We can step into the unknown because we are people of faith.

    In today’s Old Testament reading, God tells Abram, just a regular person like us, to go from his country and his kindred and his father’s house to the land God will show him.  God does not give Abram a map or tell him anything about how to get where God is leading him—that is the future that Abram cannot see.   

    But Abram believes in God, and so he acts in faith.  The writer of Genesis states succinctly, “So Abram went, as the Lord had told him.” 

    Today’s psalmist is starting out on a difficult journey to Jerusalem, a trip that will be full of unknown challenges, since the traveler must pass through the barren wilderness, exposed to the heat of the day and the chill of the nights, possible attacks by thieves, getting lost, and no telling what else.  Wouldn’t it be easier just to stay home? 

    But the psalmist is willing to set out because that person has faith in God’s steadfast love.  The traveler knows that especially in the difficulties of the journey, God, like a mother hen spreading her wings over her chicks to protect them from predators and to keep them warm and safe, will also protect the psalmist in the face of any challenge that may arise. 

    And then we come to Nicodemus.  I really like the story of Nicodemus because he is a practical human being, a literal thinker with a bit of an imagination,  a law keeper and a planner, all admirable traits. 

    It’s that bit of imagination and that need to plan that brings Nicodemus to Jesus at night.  After all, he and his fellow rabbis know that Jesus is a teacher who has come from God and that Jesus couldn’t do what he was doing apart from God. Nicodemus just might need to factor Jesus into his life and his plans.  So he decides to go have a talk with Jesus to find out.

    The first thing that Jesus does is to dismantle the tendency of Nicodemus to think  literally, to believe only what he can see and understand.  Jesus introduces Nicodemus to the world of imagination—to the life of the Spirit, a life that requires being willing to enter the unknown, because “the Spirit blows where it chooses, and you hear the sound of it, but you do not know where it comes from or where it goes.”  

    Jesus goes on to tell Nicodemus(and here’s the GOOD NEWS)  that God is on the side of the world—all of those who don’t know God, or have any idea of the Spirit—Jesus has come to clue them in, to open them up, to challenge them to go beyond what they can see to what they cannot even imagine, that is, the beginning of life in God, here and now. 

    Jesus didn’t come to condemn the world but to save the world.

    We’ve probably all been where Nicodemus is—we are curious, we can see that God is at work in the world, and we want to know—what do you, God, have to do with my life?  We believe in God, but we aren’t sure that we want to act on that belief by letting the Spirit in and possibly wrecking our carefully thought out plans.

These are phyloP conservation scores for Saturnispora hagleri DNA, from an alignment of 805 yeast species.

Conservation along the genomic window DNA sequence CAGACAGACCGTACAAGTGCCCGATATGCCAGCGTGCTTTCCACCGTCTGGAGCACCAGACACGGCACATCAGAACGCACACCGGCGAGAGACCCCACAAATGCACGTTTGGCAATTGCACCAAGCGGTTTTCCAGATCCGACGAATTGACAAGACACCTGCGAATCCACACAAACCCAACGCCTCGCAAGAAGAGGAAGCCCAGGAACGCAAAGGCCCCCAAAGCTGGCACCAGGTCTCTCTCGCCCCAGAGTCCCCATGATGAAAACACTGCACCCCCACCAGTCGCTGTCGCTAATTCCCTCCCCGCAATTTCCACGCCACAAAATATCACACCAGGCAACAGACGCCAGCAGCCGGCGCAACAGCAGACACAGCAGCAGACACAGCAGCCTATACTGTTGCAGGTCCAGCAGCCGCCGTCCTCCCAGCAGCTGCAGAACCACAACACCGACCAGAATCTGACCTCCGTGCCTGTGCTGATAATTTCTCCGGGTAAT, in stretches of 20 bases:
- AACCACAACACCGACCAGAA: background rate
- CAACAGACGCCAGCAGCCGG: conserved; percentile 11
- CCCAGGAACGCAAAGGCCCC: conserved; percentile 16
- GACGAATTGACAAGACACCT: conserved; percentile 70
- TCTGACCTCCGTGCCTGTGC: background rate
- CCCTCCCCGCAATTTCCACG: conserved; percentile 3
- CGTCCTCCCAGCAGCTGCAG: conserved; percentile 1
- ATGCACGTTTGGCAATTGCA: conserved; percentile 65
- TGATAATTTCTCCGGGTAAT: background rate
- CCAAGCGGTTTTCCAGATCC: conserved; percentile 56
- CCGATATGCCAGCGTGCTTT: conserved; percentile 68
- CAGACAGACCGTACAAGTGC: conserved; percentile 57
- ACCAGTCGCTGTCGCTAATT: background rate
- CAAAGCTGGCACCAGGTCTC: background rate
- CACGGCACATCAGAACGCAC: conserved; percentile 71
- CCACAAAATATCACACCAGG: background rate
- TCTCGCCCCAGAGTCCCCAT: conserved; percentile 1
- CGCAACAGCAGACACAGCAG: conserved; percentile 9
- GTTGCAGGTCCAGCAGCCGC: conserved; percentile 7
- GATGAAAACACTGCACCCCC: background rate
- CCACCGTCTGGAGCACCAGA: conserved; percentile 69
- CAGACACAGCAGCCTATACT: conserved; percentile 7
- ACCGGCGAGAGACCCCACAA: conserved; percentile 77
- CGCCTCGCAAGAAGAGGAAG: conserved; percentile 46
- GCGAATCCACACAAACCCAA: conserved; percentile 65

We can’t predict or control the Spirit.  So how can we plan for the work of the Spirit in our lives? We have to have imagination, to be open to possibilities that may never have occurred to us, to be willing to jettison our carefully laid plans and be willing instead to enter the unknown. 

    Ultimately we have to choose—we can take a chance and enter into the unknown life of the Spirit, and act on our beliefs, going where God calls us, or just continue on as we are, thank you very much. 

    Remember, faith is believing in something and acting on that belief.  As Robbin Brent says in the essay that I mentioned earlier, “it is our faith in God, expressed through our willingness to act on what we believe, that prepares our minds and hearts to respond compassionately to suffering, our own, others’ and the world’s.” 

    One person who chose to enter the life of the Spirit was Harriet Tubman. She was born a slave and escaped to freedom.  But Harriet could not forget all of the people who were still enslaved back home.  So she acted on  her belief that “God don’t  mean people to own people.”  She had compassion on those who were still suffering as slaves.  At great risk to her own life, Harriet Tubman kept going back into danger, over and over, even though she had a bounty on her head, to lead many more slaves to freedom. 

    Quaker abolitionist Thomas Garrett said of Harriet Tubman in 1868 that “I never met a person of any color who had more confidence in the voice of God, as spoken direct to her soul…and her faith in a Supreme Power truly was great.”  His statement is on the wall of an exhibit at the Harriet Tubman Underground Railroad State Park in Dorchester County, Maryland. 

     Many of us know about this intrepid woman because of our friend Cleo Coleman, who embodies Harriet Tubman and tells the story of Harriet’s faith and how she acted on her faith by becoming a liberator of her people.    As the History Channel says of Harriet Tubman, “she is one of the most recognized icons in American history and her legacy has inspired countless people from every race and background.”